The arrival of James H. Perkins, a native of New Hampshire, in December 1845 was the beginning of the economic boom that would make Williamsport into a booming lumber city.[1] Perkins had been a successful owner of a calico prints factory in Philadelphia prior to selling out and moving to the West Branch Susquehanna River Valley. Perkins and his business partner, John Leighton, set out with the goal of creating a large scale lumbering and milling operation. Perkins believed that Williamsport could be a major center in the lumber business, as it was surrounded by a plentiful supply of old-growth forests of hemlock, white pine and various hardwoods.[1]

The Susquehanna Boom Company was incorporated on March 26, 1846.[6] There were initially 100 shares of stock issued at $100 per share. The first shareholders were John Dubois (founder of Duboistown and later Dubois, Pennsylvania) and his brother Matthias DuBois, each with 25 shares, Perkins had 24 shares, Isaac Smith had 20 shares, Elias S. Lowe (a partner of the DuBois brothers) had five shares, and Leighton had one share, perhaps as payment for services. John DuBois was elected President of the Boom and served in that capacity until 1857.[2]

The stockholders meeting held on November 5, 1849, saw the election of John Leighton to the chair and Elias S. Lowe was chosen as the secretary. Construction of the boom began in 1849 with the erection of two temporary booms. Periodic flooding along the West Branch slowed construction of the boom until it was ultimately completed in 1851.[9] When filled to capacity the 450 acres (1.8 km2) of enclosed river could hold nearly one million logs.

Operation[edit]

Map of the Susquehanna Boom on the West Branch Susquehanna River, in Lycoming County, Pennsylvania in the USA, between its completion in 1873 and partial destruction in 1889.

The Susquehanna Boom was placed in an area of the river that had a large bend that drew the logs to the south side of the river.[9] It worked as a type of corral, a corral for logs. Operating and managing the boom was a labor-intensive endeavour. 150 men and boys were needed to sort and separate the millions of logs that floated into the Susquehanna Boom.[6] Boys as young as 12 worked among the cribs.[5] They had to identify one of over 1,700 marks found on the logs and send them along in a raft to the proper sawmill. Sorting these logs was the first job a boy could get on the Susquehanna Boom. The "Boom Rats" walked along long planks known as "stretchers" that connected the 352 cribs. They used long handled hooks to gather the logs to be tied into rafts. This was a job that required strength and agility and was the domain of young men.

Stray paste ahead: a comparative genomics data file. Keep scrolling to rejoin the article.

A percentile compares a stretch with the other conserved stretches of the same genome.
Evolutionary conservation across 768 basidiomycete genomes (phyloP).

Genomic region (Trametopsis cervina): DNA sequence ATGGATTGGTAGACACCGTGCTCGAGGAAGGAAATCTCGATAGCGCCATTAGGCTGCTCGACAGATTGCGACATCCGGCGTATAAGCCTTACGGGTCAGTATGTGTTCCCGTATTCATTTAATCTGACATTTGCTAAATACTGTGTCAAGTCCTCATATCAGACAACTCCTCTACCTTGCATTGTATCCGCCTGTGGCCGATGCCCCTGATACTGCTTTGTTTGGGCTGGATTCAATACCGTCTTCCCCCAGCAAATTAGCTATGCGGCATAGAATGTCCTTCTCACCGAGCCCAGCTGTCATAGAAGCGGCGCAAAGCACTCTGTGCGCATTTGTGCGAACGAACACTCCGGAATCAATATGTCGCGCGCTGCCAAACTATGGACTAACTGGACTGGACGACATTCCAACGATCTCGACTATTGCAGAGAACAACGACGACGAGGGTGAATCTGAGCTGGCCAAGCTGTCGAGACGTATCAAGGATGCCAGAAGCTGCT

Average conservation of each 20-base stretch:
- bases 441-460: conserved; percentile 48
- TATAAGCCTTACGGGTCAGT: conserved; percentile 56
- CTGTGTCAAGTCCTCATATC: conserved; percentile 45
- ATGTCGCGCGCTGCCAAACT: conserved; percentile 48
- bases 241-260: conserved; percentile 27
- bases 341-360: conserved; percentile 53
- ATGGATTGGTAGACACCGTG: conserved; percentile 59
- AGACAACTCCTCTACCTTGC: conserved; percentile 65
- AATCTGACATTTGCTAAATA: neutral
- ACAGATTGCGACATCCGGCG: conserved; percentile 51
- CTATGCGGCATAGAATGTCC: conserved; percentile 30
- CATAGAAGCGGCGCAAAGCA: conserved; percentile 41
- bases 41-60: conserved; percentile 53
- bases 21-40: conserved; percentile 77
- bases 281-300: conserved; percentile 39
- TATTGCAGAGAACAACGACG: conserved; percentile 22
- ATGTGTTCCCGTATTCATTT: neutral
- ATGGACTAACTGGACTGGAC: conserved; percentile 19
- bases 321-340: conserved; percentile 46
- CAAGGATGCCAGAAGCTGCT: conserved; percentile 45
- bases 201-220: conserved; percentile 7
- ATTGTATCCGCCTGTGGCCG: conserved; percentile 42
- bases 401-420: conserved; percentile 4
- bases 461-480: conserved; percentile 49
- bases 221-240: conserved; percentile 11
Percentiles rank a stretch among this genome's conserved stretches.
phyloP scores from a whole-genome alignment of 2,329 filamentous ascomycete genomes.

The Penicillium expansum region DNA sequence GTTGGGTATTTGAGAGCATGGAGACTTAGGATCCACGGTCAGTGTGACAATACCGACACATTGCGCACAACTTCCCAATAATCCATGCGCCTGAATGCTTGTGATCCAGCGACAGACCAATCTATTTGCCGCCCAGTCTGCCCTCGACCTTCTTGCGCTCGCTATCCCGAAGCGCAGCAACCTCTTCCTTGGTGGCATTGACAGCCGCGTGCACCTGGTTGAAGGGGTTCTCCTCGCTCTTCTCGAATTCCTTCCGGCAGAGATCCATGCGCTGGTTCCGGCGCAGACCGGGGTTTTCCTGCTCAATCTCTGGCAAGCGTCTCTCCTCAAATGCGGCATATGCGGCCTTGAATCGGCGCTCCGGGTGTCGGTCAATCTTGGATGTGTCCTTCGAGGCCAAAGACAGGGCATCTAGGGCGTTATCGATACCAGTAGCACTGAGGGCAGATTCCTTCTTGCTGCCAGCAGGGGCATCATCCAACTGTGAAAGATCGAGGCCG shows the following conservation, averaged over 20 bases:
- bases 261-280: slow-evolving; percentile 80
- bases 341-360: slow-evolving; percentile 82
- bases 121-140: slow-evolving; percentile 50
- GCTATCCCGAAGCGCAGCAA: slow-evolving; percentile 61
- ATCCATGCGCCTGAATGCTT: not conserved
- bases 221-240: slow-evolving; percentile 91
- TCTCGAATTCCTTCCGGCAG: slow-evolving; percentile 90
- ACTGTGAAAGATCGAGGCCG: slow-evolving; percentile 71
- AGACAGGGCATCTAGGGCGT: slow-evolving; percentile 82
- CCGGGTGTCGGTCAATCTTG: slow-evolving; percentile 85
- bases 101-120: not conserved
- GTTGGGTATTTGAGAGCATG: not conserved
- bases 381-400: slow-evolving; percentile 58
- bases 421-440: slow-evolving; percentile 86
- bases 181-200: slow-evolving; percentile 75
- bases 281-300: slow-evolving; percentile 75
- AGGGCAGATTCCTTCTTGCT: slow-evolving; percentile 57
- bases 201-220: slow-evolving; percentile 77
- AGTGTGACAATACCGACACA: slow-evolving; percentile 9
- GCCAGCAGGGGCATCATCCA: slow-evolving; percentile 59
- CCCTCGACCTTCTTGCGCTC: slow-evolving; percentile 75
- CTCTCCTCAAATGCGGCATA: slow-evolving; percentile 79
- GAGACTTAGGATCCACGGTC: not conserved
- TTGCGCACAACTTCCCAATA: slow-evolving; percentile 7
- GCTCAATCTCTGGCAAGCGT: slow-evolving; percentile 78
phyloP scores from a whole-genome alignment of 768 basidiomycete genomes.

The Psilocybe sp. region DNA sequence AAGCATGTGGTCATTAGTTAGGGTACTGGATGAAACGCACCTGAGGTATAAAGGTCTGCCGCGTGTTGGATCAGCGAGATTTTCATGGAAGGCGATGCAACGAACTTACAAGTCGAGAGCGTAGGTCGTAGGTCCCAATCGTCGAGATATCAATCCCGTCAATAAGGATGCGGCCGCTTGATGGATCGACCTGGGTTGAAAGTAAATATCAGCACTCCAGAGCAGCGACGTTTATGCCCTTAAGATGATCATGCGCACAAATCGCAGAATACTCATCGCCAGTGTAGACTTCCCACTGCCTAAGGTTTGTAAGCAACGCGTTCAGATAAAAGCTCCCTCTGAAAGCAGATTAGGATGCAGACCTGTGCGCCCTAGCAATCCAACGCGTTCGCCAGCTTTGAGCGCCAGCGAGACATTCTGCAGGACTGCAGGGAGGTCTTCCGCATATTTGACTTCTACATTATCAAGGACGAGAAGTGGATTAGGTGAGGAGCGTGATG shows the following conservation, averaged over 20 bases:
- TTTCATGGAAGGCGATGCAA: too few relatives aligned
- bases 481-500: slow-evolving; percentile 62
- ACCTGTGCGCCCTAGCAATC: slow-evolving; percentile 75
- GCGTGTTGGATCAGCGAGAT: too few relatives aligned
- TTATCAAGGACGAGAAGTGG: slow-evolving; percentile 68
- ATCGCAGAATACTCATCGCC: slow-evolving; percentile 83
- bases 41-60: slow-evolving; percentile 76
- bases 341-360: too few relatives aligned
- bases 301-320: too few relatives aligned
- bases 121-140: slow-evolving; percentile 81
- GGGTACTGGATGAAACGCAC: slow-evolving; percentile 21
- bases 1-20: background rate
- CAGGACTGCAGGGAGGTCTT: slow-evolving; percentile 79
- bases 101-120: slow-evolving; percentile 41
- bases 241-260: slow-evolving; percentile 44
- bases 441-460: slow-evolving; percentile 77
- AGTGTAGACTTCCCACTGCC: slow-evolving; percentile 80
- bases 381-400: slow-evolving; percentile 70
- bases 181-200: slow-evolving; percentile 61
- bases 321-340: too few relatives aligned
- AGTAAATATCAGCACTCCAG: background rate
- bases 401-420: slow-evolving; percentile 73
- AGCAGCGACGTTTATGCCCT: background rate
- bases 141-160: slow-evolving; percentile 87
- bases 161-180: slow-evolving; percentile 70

The boom had to be lifted from the river at the outset of every winter before the river would freeze. This job was carried out by a group of men that worked with a tugboat. The power of the tub lifted the boom out of the water for storing on the safety of the banks of the river. Then each spring before the run of the logs down the river the boom had to be put back into place.[5]

The boom operated for eight months. The 150 employees were paid $1.50 per day for their work. The owners of the boom paid an average of $50,000 per year to their employees[6] for an average of $333.33 per man. This low pay compared to the millions that the owners of the boom and some of the mills brought about some hard feelings among the workers of the Susquehanna Boom. The workers of the boom, the lumber jacks, and the sawmill workers banded together in 1872 went on strike that summer.

Sawdust War[edit]

The strike began on July 1 and culminated with the riot known as the "Sawdust War" broke out on July 20. Nearly 3,000 men felt like they had not received a fair share of the profits. Over 5 million dollars worth of lumber had been processed the previous summer. Men like Peter Herdic, James Perkins and Mahlon Fisher had become millionaires while they struggled to feed their families with the wages earned at the dangerous jobs.[6][10] In addition to the disparity in income the workers were also being forced to work twelve-hour days when the Pennsylvania General Assembly had recently passed a law requiring ten-hour workdays. Despite the new law the state government had no way to enforce the new rules and the owners of the lumber mills and the boom chose to ignore the law. The leaders of the lumbermen decided that going on strike would be the only way to receive the hours and pay that they felt they deserved. Their motto was, "Ten hours or no sawdust."[10]